TOM CONNELL: Speaking of a Senate committee, it's been looking at this migration bill as well. It's had some concerns, in particular around how much power would go to the immigration minister and also what's not really happened in Australia before being able to just blacklist whole countries. I know the coalition's sort of come at this from a, you know, strong borders point of view. Do you have a concerns about our reputation globally as well and power to the minister if it happens? Is that another part of your concern? 

PAUL FLETCHER: Well, the concern that we articulated last week was that this was all brought on at very short notice. We were briefed 7:30 on Tuesday morning. Dan Tehan, James Patterson, Michaelia Cash, our relevant shadow ministers, were briefed. The version of the document they were briefed on revealed that it had actually been finalised several days before. And the government, in what was a pretty naked political stunt, briefed coalition frontbenchers on the Tuesday morning and said this has got to get through both houses of Parliament -

TOM CONNELL: The timing is two days, you know, covered a lot. But the crux of this, though, as I asked them, are you concerned as well about power and going too far, or are you saying your concerns are just around what the coalition would call strong borders. 

PAUL FLETCHER: Our concerns are about a proper process for the Parliament to consider this legislation. The coalition, of course, will always support strong borders. This is the fourth time in four months that this chaotic government has brought forward legislation and said it needs to be passed within days. We've worked to a system where we can because we are committed to strong borders. And of course, it was the coalition which came up with many of the drafting suggestions in the bill that went through last year. The hapless immigration minister, Andrew Giles, was sitting there completely passively, without any proposals. In fact, for a period they were saying, oh, no new legislation needed. Well, that was clearly unacceptable. So we have engaged very constructively with this government each time that they've produced one of these rushed attempts to get legislation through. But what we have said is this one requires appropriate scrutiny. We will engage constructively as we have been doing, but it is not unreasonable that there should be a Senate inquiry which will report, I think, on May the 7th. And that is why we supported a motion for such an inquiry in the Senate last Wednesday.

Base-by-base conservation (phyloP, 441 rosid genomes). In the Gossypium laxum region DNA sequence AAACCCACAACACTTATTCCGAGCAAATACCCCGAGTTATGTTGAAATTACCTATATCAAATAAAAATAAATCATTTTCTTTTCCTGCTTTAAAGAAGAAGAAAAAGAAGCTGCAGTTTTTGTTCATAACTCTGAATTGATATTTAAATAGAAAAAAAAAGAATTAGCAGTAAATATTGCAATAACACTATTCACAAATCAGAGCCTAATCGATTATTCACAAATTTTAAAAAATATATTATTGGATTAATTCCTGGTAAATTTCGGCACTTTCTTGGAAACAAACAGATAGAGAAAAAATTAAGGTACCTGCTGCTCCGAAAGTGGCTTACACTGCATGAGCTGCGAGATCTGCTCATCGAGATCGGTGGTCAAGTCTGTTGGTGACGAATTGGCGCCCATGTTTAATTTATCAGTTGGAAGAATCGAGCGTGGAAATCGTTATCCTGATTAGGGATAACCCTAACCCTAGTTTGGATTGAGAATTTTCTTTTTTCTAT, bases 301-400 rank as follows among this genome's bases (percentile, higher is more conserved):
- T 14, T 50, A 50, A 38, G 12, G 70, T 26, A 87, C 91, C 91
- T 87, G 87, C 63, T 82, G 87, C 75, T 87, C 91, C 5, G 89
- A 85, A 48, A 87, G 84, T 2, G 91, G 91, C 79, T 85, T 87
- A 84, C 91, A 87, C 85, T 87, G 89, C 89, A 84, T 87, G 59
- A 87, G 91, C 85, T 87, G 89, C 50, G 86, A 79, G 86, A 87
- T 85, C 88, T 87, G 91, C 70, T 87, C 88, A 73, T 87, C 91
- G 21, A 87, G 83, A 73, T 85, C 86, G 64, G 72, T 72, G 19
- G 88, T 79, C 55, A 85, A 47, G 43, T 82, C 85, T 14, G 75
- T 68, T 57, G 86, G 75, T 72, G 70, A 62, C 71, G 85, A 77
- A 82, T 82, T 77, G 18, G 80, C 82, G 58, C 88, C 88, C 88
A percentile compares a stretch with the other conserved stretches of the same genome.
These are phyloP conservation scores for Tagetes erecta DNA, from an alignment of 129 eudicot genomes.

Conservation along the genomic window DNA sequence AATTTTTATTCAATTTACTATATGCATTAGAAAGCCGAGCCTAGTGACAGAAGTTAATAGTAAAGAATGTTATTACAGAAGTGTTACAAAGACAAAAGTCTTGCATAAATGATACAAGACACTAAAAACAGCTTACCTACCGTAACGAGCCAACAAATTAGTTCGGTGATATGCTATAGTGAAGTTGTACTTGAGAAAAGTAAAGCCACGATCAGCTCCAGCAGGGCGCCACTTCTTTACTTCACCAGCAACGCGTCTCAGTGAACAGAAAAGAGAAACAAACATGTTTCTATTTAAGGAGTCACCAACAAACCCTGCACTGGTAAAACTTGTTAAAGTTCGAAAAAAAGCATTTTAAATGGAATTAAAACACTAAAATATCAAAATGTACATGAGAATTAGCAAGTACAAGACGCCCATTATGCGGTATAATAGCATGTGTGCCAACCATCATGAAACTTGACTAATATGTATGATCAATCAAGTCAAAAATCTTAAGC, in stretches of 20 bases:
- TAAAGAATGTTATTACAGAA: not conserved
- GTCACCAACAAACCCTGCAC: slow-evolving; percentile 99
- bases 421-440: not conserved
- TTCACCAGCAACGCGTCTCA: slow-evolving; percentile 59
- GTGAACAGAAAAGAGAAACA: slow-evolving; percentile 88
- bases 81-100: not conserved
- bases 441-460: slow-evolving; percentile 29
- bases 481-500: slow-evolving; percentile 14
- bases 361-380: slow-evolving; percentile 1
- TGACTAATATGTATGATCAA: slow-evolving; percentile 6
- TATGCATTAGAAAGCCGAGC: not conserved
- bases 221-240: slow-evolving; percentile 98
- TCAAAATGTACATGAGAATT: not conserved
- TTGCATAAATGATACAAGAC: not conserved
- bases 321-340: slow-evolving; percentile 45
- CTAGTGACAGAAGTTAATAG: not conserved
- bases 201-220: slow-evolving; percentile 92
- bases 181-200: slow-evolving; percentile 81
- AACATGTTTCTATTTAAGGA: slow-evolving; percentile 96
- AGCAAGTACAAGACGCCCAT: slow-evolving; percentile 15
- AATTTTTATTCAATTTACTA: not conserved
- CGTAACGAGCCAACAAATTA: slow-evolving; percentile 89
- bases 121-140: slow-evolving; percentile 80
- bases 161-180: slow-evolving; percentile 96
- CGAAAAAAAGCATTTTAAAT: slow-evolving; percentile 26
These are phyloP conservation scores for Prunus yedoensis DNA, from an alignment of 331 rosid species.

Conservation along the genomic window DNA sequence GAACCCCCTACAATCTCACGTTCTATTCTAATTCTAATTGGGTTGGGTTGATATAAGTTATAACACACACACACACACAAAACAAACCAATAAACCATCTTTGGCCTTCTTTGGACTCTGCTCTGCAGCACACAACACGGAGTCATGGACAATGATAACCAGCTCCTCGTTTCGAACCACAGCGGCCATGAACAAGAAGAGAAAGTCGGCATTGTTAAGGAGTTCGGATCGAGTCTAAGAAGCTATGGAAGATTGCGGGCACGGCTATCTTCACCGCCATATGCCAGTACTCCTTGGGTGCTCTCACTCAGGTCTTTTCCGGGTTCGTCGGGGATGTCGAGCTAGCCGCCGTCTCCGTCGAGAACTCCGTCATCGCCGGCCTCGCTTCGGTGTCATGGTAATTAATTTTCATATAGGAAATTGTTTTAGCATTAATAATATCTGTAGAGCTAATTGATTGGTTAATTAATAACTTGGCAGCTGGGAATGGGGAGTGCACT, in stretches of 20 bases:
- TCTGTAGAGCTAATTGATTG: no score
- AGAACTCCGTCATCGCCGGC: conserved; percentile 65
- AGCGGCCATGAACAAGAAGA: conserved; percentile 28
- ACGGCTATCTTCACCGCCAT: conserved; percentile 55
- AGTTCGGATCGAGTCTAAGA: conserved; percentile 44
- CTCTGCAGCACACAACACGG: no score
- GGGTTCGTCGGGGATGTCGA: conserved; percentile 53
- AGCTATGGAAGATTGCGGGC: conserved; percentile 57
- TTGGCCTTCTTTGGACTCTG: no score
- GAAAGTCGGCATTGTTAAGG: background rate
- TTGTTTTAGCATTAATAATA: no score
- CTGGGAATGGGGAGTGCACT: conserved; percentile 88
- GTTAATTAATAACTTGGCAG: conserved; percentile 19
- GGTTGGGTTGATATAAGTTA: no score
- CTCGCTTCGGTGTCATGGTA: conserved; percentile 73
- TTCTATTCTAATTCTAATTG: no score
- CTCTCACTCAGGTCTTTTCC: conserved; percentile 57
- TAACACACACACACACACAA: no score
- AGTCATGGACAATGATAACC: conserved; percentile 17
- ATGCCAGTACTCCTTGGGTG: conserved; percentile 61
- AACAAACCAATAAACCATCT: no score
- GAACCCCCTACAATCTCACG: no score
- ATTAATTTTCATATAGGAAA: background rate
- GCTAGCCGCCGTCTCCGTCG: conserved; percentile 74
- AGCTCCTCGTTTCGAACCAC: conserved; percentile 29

TOM CONNELL: That inquiry, as Andrew Clennell said, starts in a couple of weeks and then budget time will probably be talking about it all over again. Paul Fletcher, thank you.